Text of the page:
Healing /Sunrise above the Clouds
by Marta Felber

Where were you when you heard the news on 9-11? We all remember. I also remember that, six days later, I was sitting near the phone when it rang. By the tone of my niece’s voice I knew that something was terribly wrong. “I’m so sorry to tell you that your sister just died."

My niece did not need to give a name because I only had one sister. She was sixteen years older than I. In fact, she and my father were the only ones present at my birth to help my mother. There was a snow storm, and the doctor had not made it in time. Sis, as I called her, became my second mother, as well as my sister.

So soon after 9-11 it was easy to book an early morning flight for the following day. I was surprised, however, to discover that there was only one other passenger on the flight. The two of us decided to sit in the middle of the plane, across from each other, and each with a window seat. The plane interior seemed so big and so empty, but so was my heart. Sis was gone from this earth.

My plane companion, a handsome young business man, began to quip and make jokes. I thought it better to tell him the reason for my trip. Immediately he became solemn and briefly told me about his father’s recent death. “I won’t talk unless you feel you want to,” he kindly said. It was just the response I needed granting me permission to keep my silent vigil.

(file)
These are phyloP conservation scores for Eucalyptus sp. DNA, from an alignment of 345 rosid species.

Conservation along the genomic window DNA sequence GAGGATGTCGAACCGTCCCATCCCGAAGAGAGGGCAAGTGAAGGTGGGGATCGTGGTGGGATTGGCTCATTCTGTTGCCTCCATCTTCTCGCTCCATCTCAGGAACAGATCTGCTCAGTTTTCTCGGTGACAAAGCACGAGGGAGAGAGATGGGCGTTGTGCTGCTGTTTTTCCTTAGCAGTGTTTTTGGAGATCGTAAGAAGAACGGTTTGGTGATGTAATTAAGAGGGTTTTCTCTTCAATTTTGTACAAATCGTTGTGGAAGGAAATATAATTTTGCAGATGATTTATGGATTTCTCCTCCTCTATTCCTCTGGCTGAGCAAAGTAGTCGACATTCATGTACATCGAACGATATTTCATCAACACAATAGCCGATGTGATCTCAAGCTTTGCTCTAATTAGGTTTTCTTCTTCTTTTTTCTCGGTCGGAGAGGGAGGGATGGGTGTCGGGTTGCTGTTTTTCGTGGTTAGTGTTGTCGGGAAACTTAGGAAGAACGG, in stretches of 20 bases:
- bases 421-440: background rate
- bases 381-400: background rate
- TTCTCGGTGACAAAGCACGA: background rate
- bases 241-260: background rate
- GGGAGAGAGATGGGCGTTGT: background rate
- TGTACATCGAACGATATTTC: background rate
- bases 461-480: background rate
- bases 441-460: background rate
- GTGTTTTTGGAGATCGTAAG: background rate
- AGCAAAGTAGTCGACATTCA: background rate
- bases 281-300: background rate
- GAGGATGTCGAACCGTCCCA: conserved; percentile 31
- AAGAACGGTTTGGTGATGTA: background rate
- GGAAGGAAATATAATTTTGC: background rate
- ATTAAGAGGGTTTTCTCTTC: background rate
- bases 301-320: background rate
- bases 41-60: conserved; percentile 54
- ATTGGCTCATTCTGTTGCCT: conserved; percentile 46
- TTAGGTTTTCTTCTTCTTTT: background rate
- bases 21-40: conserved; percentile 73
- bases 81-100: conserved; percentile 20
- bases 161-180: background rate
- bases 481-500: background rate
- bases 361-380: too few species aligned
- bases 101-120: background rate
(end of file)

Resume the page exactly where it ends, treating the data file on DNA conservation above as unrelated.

The plane took off in complete darkness and climbed through the thick bank of clouds. I was conscious of my body being pulled with it. Suddenly we were above the clouds and the sun was just starting its day. It began to send rays in my direction. The colors were soft and gentle, flowing all around me. Their gentleness led me to what was to come.

The sun kept climbing and its rays turned to gold. There was a path of gold to the sun! I wanted to step out and walk straight into its glory. I was part of what was happening all around me. Then the colors began to gradually fade and, by the time our plane descended for the next flight, the sun and clouds had arrived at daytime viewing.

But I had been there! I had experienced sunrise with my sister on the first morning of her new life. It was a gift in the midst of my sadness. I had not cried. I could not. I could only rejoice, with her.

Notes from Marta:

Close your eyes and think of a loved one who has died.

Take an imaginary flight; let the plane pull you above the clouds.

See the sunrise; surround your loved one with beautiful and loving thoughts.

Decide when you are ready to return.

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